A rare 80-year-old photo of Hachiko, the dog whose amazing loyalty inspired the film “Hachi: A Dog’s Tale,” surfaced this week.
The Japan News shared the photo of the legendary Akita at Tokyo’s Shibuya Station, where he waited for his owner, Hidesaburo Ueno, to come home from work every day. Even after Ueno died, Hachiko waited 10 years in the same spot. The dog became a fixture of the station and a local hero, especially after he was profiled in a series of articles.
The photo is thought to be form 1934 and was taken by the late Isamu Yamamoto, a former bank employee who lived in the Sarugakucho district in Tokyo, according to The Japan News. That’s the same year that the first statue of Hachiko was erected in front of the station.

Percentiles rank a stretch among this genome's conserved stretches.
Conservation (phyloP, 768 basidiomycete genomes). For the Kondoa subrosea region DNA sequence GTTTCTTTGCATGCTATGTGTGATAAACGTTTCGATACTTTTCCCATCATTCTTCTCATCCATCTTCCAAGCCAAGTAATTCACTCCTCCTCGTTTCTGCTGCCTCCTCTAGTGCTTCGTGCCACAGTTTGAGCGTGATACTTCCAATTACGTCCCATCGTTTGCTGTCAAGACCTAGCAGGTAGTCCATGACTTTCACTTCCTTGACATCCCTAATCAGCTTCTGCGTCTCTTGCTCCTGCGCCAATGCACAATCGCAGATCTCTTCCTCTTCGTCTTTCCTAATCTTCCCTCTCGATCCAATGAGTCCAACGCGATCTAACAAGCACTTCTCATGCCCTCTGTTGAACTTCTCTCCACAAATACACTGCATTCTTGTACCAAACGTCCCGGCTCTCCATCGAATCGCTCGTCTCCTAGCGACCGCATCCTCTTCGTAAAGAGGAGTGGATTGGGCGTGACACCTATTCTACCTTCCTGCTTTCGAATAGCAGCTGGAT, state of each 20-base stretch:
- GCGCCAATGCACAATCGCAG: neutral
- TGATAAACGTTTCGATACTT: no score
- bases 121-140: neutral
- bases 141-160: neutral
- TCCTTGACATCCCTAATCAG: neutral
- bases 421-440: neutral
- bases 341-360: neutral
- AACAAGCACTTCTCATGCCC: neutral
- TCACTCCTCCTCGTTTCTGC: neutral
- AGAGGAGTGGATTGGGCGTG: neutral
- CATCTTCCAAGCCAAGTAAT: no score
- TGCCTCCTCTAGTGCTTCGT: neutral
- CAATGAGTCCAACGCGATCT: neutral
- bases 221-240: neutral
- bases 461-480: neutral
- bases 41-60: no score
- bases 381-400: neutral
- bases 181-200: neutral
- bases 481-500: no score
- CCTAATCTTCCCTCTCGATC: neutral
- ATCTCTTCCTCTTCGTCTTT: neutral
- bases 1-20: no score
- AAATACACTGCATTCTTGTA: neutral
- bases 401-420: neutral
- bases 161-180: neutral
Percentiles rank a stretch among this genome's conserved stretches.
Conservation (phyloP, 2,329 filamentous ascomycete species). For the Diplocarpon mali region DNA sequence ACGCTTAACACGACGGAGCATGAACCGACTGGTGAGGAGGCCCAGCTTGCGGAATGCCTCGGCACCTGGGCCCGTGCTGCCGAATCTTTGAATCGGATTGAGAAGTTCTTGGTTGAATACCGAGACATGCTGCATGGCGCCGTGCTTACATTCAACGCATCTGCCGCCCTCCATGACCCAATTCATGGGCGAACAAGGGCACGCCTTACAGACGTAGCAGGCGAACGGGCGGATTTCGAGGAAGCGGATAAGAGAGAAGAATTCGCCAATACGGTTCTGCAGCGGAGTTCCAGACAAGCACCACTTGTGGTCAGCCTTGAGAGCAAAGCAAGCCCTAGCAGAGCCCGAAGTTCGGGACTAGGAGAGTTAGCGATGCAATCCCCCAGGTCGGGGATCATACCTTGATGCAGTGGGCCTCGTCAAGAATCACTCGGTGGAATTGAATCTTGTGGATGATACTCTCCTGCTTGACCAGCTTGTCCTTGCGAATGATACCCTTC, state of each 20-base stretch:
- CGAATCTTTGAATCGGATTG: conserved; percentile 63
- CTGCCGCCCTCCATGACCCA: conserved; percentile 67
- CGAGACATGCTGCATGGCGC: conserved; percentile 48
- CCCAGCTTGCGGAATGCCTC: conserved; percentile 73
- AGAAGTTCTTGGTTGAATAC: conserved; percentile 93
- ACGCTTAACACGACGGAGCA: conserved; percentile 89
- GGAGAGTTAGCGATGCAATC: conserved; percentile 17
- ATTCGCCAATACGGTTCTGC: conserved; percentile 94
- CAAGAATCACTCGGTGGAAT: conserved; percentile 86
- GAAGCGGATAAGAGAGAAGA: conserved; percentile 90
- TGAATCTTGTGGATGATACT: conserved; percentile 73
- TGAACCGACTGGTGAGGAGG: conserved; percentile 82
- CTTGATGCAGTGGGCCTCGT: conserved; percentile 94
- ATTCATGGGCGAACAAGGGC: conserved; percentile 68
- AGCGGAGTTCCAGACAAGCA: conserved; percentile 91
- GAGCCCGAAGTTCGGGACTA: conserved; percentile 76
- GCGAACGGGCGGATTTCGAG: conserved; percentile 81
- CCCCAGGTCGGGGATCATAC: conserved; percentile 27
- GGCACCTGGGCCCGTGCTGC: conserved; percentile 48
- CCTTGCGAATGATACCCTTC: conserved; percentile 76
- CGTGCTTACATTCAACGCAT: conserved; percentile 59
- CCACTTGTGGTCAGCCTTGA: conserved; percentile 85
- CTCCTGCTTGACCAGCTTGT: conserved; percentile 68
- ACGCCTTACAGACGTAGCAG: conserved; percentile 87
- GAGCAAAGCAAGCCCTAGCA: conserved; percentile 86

Yamamoto’s family found the photo when they were cleaning up the house where he lived and gave it to sculptor Takeshi Ando, 92, who created the second statue in front of the station (the first was created by his father, Teru).
Hachiko’s inspirational devotion was first told in the 1987 Japanese film “Hachi-kō.” The 2009 American remake (which will have any dog lover in tears) was directed by Lasse Hallström and starred Richard Gere, Joan Allen and Jason Alexander, with the setting moved to Rhode Island.